C. Valuation of Harvested Timber


25. The Timber Buyers Act authorizes compensation for unauthorized timber harvests.  “Timber” refers to “trees, standing or felled, and logs which can be used for sawing or processing into lumber for building or structural purposes or for the manufacture of any item.”  IC § 25-36.5-1-1.  Following a harvest, compensation can be based properly on a determination of stumpage value.  Fletcher v. A & S Logging, et al., 10 Caddnar 315 (2006) and IC § 25-36.5-1-3.2.


26. Duane A. McCoy is the Timber Buying Licensing Forester for the Division of Forestry of the Department of Natural Resources.  On November 3, 2010, McCoy examined trees that were cut from the subject property.  He identified 21 black walnut trees and estimated these trees contained 6,632 board feet with a total stumpage value of $14,861.03.  The valuation was “based on the 2010 Price Report for Delivered Saw logs by Dr. William Hoover of Purdue University.”  McCoy Testimony and Claimants Exhibit C.


27. When McCoy examined the 21 black walnut trees, the logs were gone.  He observed the tops and stumps of the trees.  He measured the tops, the distance from the butt marks or the stumps to the tops, and the stumps.  The calculations of board feet are estimates.  McCoy cross examination by Moore.


28. Ronald T. Urdal, Judge of the Fayette Superior Court, entered on February 21, 2012 a Sentencing Order in State of Indiana vs. Dillon Richardson, Cause No. 21D01-1011-FD-681.  Richardson pleaded guilty to theft, and to acting as a timber agent without a license under the Timber Buyers Act, both Class D Felonies, with respect to harvest of the black walnut trees from the subject real estate.  As restitution, the Fayette Superior Court ordered Richardson to pay the McClures $15,961.  Richardson was to pay $8,000 by August 18, 2012 and the balance by February 21, 2013.  Commission Exhibit I.  See to the same effect is a Plea Agreement signed by Richardson on November 29, 2011.  Commission Exhibit II.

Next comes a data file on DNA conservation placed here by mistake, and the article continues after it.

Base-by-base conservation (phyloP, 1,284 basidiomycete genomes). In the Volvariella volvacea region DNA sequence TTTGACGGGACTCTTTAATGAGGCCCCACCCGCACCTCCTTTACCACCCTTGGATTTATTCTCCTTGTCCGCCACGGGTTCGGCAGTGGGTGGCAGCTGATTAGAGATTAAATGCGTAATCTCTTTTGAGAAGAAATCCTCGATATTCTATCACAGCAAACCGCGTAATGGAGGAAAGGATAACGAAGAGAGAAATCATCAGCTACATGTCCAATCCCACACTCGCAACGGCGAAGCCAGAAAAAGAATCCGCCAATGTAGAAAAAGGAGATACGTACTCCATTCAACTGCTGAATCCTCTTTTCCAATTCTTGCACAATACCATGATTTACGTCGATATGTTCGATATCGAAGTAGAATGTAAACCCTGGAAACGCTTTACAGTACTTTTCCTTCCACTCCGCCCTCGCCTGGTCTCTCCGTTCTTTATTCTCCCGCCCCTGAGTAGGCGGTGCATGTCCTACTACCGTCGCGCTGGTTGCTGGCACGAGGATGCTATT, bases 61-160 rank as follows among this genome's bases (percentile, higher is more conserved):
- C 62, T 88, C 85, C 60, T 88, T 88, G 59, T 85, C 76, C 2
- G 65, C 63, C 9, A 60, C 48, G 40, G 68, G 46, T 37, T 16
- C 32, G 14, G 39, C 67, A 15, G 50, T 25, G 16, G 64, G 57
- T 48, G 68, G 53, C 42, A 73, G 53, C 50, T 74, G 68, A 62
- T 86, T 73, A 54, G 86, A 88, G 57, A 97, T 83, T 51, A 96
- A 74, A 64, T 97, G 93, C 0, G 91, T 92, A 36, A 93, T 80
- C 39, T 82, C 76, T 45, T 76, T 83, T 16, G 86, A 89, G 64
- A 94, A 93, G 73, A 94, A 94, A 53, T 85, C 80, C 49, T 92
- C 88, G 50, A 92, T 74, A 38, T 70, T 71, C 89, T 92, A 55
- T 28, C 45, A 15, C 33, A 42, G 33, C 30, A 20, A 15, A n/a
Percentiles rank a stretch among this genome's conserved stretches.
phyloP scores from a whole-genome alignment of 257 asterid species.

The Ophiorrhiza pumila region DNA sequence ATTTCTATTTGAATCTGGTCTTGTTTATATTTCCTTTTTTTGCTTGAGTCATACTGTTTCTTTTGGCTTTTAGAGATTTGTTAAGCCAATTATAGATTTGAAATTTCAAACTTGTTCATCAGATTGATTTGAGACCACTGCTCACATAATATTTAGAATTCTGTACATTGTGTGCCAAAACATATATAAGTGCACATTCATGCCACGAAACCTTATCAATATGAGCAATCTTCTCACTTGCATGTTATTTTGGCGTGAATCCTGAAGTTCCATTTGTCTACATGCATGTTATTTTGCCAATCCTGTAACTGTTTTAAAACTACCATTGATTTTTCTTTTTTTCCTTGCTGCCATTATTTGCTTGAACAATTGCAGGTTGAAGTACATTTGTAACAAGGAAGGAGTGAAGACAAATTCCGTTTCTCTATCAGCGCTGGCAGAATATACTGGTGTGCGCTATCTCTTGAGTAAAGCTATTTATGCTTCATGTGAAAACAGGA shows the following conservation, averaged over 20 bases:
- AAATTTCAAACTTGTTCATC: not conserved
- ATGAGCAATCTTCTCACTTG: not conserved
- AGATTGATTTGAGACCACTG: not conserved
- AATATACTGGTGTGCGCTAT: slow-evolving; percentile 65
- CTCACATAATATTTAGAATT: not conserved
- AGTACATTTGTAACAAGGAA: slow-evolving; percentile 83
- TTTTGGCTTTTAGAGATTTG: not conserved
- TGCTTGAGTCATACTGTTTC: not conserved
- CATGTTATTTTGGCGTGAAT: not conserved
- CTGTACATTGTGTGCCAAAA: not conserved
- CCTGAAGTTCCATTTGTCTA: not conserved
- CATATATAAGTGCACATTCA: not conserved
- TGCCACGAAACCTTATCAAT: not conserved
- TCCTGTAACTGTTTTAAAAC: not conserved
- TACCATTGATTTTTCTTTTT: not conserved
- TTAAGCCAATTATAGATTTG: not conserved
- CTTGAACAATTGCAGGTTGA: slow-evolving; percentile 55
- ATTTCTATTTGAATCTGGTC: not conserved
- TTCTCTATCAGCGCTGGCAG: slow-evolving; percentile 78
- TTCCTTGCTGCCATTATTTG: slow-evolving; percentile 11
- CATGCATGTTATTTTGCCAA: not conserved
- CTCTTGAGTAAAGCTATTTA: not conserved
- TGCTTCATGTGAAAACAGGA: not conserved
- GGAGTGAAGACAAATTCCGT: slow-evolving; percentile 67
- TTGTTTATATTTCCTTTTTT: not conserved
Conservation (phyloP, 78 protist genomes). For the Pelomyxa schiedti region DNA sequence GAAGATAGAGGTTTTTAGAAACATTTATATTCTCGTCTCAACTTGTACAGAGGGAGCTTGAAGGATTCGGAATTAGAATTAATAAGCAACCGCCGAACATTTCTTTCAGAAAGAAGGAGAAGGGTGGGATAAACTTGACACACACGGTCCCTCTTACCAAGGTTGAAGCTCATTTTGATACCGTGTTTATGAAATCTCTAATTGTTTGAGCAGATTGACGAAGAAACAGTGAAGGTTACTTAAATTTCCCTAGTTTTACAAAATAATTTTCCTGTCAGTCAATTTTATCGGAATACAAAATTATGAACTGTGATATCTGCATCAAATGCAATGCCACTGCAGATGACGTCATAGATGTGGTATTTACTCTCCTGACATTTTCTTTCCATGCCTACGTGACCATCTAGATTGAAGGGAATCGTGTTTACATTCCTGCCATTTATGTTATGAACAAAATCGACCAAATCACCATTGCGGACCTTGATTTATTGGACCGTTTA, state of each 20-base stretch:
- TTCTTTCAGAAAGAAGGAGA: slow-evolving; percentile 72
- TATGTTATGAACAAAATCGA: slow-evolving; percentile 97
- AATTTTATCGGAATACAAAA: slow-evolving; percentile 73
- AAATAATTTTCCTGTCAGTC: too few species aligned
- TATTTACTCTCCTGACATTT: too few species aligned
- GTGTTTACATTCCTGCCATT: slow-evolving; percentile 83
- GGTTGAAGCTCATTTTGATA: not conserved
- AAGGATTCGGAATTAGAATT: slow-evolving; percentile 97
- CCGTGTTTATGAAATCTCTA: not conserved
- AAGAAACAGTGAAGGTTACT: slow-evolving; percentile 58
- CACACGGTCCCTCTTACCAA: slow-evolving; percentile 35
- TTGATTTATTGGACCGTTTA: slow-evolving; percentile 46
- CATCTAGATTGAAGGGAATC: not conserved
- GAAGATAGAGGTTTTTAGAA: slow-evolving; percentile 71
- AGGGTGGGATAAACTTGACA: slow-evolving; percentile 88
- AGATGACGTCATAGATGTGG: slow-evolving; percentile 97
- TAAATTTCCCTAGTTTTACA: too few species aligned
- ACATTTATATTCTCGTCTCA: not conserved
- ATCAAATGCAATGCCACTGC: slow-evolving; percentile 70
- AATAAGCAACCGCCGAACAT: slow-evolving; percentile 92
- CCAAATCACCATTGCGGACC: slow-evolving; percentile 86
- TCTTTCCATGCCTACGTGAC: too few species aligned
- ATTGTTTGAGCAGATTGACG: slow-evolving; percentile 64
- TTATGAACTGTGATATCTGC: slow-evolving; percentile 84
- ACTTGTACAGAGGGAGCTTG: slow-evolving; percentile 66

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29. The Fayette Superior Court entered on June 26, 2012 a Sentencing Order in State of Indiana vs. Benjamin Perry III, Cause No. 21D01-1011-FD-682.  Perry pleaded guilty to cutting timber not purchased, a Class D Felony, with respect to harvest of the black walnut trees from the subject real estate.  As restitution, the Fayette Superior Court ordered Perry to pay the McClures $14,861.03.  The deadline for paying restitution to the Fayette County Clerk was set at 30 days before the end of probation.  Commission Exhibit IV.[5]


30. A reasonable inference is that the Fayette Superior Court adopted McCoy’s November 3, 2010 appraisal in determining appropriate restitution in the criminal actions against Richardson and Perry.